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Julius Eastman - Unjust Malaise

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Artist: Julius Eastman

Album: Unjust Malaise

Label: New World

Review date: Dec. 6, 2005

In 1969, after working with Peter Maxwell Davies on a score for his film, The Devils, Ken Russell funded the recording of the Nonesuch release of Eight Songs for a Mad King. A theatrical music piece, perhaps the most audacious of Davies’ career, in many ways matched Russell's flair for the surreal. At the center of the piece, a flamboyant king, in a truly virtuosic display, attempts to teach a group of caged birds to sing. The king on the record was Julius Eastman.

Until now, this performance has been the only document of Eastman's immense talent and controversial position in contemporary music. However, in their continuing commitment to contemporary composition, New World has just made available Unjust Malaise, a three-disc glimpse at the work of a true musical anomaly. Here, Eastman's commitment to experimentation and his unique vision is readily on display for a truly indebted, if unknowing younger generation.

The first piece here, "Stay On It" from 1973, is a surprising variation on the conceptual rigidity of minimalism. Eastman begins with an upbeat and airy motif; the incessant repetition easily foreshadowed the emotional territory and process of Steve Reich's pieces from five years later. Yet, Eastman is not concerned with structuralism, or hypnotic disorientation, or the American appropriation of "ethnic" musics by Reich and Glass. While Reich was mining the musical methods of Ghana's drumming music, Eastman, an African-American and homosexual in a climate of predominantly white, hetero composers, was concerned with something entirely different.

"Stay On It" is an attack, albeit a quiet one, on its musical materials. It begins by repeating a phrase, seemingly more of an exploration of redundancy than one of "gradual process," as Kyle Gann suggests in Unjust Malaise's liner notes. As the piece continues, Eastman continually subverts and deconstructs the melody; he inserts decay and chaos into the repetition as a way of slowly degrading the systems he set up for himself. The only piece that comes to mind as any sort of precedent is Luc Ferrari's "Interrupteur,” yet Eastman is far more lucid and comprehensible in "Stay On It.” The piece ends with a sole rattle, the sound of music disintegrated and fading away.

This sense of defiance seems present in all of Eastman's markedly political pieces. He effortlessly transforms idioms. "If You're So Smart, Why Aren't You Rich?” begins as a shrill experiment in chromaticism (which Eastman must have been extremely familiar with as a student of Morton Feldman's and a member of the S.E.M. Ensemble), but eventually succumbs to something much more understandable, something more harmonious, with anticipated rhythms and a sense of weight. Density, in fact, becomes the major preoccupation of Eastman in the other four pieces contained on this set.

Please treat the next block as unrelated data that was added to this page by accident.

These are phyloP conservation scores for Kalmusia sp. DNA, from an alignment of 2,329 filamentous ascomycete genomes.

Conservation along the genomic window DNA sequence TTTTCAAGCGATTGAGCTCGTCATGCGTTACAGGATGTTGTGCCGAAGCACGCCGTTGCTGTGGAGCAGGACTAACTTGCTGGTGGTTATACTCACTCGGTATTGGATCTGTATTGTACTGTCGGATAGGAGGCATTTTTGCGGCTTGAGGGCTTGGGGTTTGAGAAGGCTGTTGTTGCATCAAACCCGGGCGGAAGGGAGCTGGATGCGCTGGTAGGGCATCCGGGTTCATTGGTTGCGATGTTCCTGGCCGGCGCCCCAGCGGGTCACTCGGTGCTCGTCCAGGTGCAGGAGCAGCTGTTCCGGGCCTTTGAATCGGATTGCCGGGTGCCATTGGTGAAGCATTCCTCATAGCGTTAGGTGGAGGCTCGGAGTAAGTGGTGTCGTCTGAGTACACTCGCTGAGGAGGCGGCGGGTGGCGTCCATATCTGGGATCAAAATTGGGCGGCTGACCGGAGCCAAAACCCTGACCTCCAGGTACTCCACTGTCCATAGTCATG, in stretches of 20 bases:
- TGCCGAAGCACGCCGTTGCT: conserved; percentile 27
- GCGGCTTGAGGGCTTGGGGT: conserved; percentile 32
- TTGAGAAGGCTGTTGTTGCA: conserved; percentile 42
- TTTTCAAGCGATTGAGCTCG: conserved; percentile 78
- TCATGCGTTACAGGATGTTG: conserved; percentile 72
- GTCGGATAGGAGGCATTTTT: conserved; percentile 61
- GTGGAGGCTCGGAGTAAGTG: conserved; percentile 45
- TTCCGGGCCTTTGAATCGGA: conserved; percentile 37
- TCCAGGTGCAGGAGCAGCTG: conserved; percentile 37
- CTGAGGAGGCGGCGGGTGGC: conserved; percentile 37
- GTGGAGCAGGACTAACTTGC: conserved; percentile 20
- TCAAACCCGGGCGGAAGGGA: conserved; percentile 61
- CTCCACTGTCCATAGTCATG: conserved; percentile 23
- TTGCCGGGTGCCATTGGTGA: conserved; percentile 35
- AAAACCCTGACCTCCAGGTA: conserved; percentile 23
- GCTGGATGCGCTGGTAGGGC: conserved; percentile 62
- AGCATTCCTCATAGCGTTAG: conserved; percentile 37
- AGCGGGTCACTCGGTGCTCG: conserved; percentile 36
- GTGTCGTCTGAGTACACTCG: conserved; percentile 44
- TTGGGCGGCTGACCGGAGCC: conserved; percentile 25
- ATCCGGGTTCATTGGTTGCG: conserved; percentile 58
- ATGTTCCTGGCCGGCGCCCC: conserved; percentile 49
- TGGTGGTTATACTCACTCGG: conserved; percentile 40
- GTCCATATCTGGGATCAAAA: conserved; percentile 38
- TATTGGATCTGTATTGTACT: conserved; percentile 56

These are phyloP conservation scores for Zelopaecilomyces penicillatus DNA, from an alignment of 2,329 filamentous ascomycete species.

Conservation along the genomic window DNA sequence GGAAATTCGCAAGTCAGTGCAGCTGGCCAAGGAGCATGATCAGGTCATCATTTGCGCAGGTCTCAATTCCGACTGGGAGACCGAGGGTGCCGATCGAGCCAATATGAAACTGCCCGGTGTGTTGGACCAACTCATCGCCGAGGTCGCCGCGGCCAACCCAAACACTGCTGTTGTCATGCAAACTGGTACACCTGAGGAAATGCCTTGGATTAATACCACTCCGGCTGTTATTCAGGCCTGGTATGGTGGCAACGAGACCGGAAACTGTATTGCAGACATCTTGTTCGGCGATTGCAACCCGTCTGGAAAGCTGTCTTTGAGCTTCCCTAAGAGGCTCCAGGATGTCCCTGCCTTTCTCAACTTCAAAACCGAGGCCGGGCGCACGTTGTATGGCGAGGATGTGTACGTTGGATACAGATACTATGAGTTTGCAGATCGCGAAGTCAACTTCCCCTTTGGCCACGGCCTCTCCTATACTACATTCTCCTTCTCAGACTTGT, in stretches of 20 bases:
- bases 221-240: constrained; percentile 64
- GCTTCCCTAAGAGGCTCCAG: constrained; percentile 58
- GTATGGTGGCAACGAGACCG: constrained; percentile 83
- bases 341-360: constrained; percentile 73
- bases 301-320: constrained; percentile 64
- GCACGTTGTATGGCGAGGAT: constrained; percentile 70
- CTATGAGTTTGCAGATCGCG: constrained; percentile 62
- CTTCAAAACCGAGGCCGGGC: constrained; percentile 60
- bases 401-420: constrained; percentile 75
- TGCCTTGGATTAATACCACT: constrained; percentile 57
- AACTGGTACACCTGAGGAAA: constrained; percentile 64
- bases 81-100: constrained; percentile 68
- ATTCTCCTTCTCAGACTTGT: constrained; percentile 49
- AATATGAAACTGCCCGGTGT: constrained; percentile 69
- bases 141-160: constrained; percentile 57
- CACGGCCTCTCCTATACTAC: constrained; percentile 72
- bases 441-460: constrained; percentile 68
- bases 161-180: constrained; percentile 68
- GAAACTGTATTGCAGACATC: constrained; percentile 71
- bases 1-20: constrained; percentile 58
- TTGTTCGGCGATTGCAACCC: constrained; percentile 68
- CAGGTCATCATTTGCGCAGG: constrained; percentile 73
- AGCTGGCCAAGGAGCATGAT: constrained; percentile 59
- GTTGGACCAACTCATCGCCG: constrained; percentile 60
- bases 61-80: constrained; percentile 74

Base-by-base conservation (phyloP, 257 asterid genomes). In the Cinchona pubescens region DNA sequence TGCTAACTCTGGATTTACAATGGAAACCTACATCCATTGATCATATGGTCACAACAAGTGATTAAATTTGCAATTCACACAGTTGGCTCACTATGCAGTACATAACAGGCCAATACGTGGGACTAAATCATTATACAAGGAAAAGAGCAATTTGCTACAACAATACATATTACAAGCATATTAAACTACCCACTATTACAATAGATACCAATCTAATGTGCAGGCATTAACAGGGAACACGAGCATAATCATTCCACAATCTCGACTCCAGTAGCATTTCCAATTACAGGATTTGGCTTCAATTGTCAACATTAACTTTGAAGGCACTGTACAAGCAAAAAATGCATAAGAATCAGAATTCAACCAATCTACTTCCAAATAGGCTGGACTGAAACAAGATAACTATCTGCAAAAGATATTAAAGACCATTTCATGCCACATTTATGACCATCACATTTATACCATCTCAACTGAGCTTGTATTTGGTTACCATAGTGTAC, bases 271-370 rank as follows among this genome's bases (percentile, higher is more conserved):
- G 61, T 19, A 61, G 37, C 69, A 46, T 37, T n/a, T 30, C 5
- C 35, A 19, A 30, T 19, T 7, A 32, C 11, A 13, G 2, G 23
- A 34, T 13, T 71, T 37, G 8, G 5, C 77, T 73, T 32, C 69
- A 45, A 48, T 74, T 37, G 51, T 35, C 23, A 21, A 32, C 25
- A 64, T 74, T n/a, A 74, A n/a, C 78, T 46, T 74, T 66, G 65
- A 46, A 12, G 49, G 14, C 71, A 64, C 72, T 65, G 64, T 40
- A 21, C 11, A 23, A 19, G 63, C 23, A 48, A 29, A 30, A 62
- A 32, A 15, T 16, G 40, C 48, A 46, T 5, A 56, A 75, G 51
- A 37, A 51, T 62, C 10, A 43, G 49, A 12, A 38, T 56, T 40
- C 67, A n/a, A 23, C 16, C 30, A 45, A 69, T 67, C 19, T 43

"The Holy Presence of Joan D'Arc,” "Gay Guerilla,” "Evil Nigger,” and "Crazy Nigger" are all notable for their malignant instrumental homogeneity, the first piece being for 10 cellos, and the latter three being written for four pianos. Rather than indulging in harmonically-dense drones, Eastman flirts with melodic, idiomatic, and political ideas and uses the multiple instruments as a way to attach lead shoes to his pieces. "The Holy Presence of Joan D'Arc" is a romantic piece, swelling and unfurling with tinges of dissonance, yet the rich, honey-like sinews of cello melodies seem to drag the piece into horrified immobility, a frozen portrait of Carl Dryer and Maria Faloconetti's Joan, eternally aflame.

"Gay Guerilla" starts with a serenely shimmering gallop that inevitably flows out in a deep, sprawling river, replete with a liberal quote from the Martin Luther hymn, "A Mighty Fortress is Our Lord." This slow, accumulating build, suggesting a growing strength in the gay community, serves somewhat as what Gann refers to as Eastman's "gay manifesto." The beautiful symmetry that Eastman achieves by layering the same instrument over itself could be an exploration of this aspect of his sexual orientation.

"Evil Nigger" runs at a breakneck pace and the sheer density begins to drown out the percussive nature of the instrument. Eastman then manipulates these swarming clusters into extended tones that serve the piece's melodic development. Finally, Eastman strips the density away, leaving nothing but a few knotty notes punctuating several minutes of silence. "Crazy Nigger," the longest work presented here, borrows ideas from the other pieces, often instating a repetitive pulse in order to keep time, in a manner reminiscent of Terry Riley, except with a fluctuating pitch. It maintains Eastman's sense of strong melodic motifs, proclivities towards weightiness, and employment episodic structures, all of which become personal trademarks by the end of the three-disc set.

As apparent from the titles, Eastman's political concerns are at the forefront of these compositions. Yet, Eastman is remarkable for the non-assaulting nature of his work. He seems to have an innate ability to make elegant cascading rhythms and balance subtle melodies while simultaneously dealing with the charged politics of being outcast from society. Unjust Malaise is as much an anomaly as Eastman himself, except now, there is finally a chance to truly appreciate it.

By Matt Wellins

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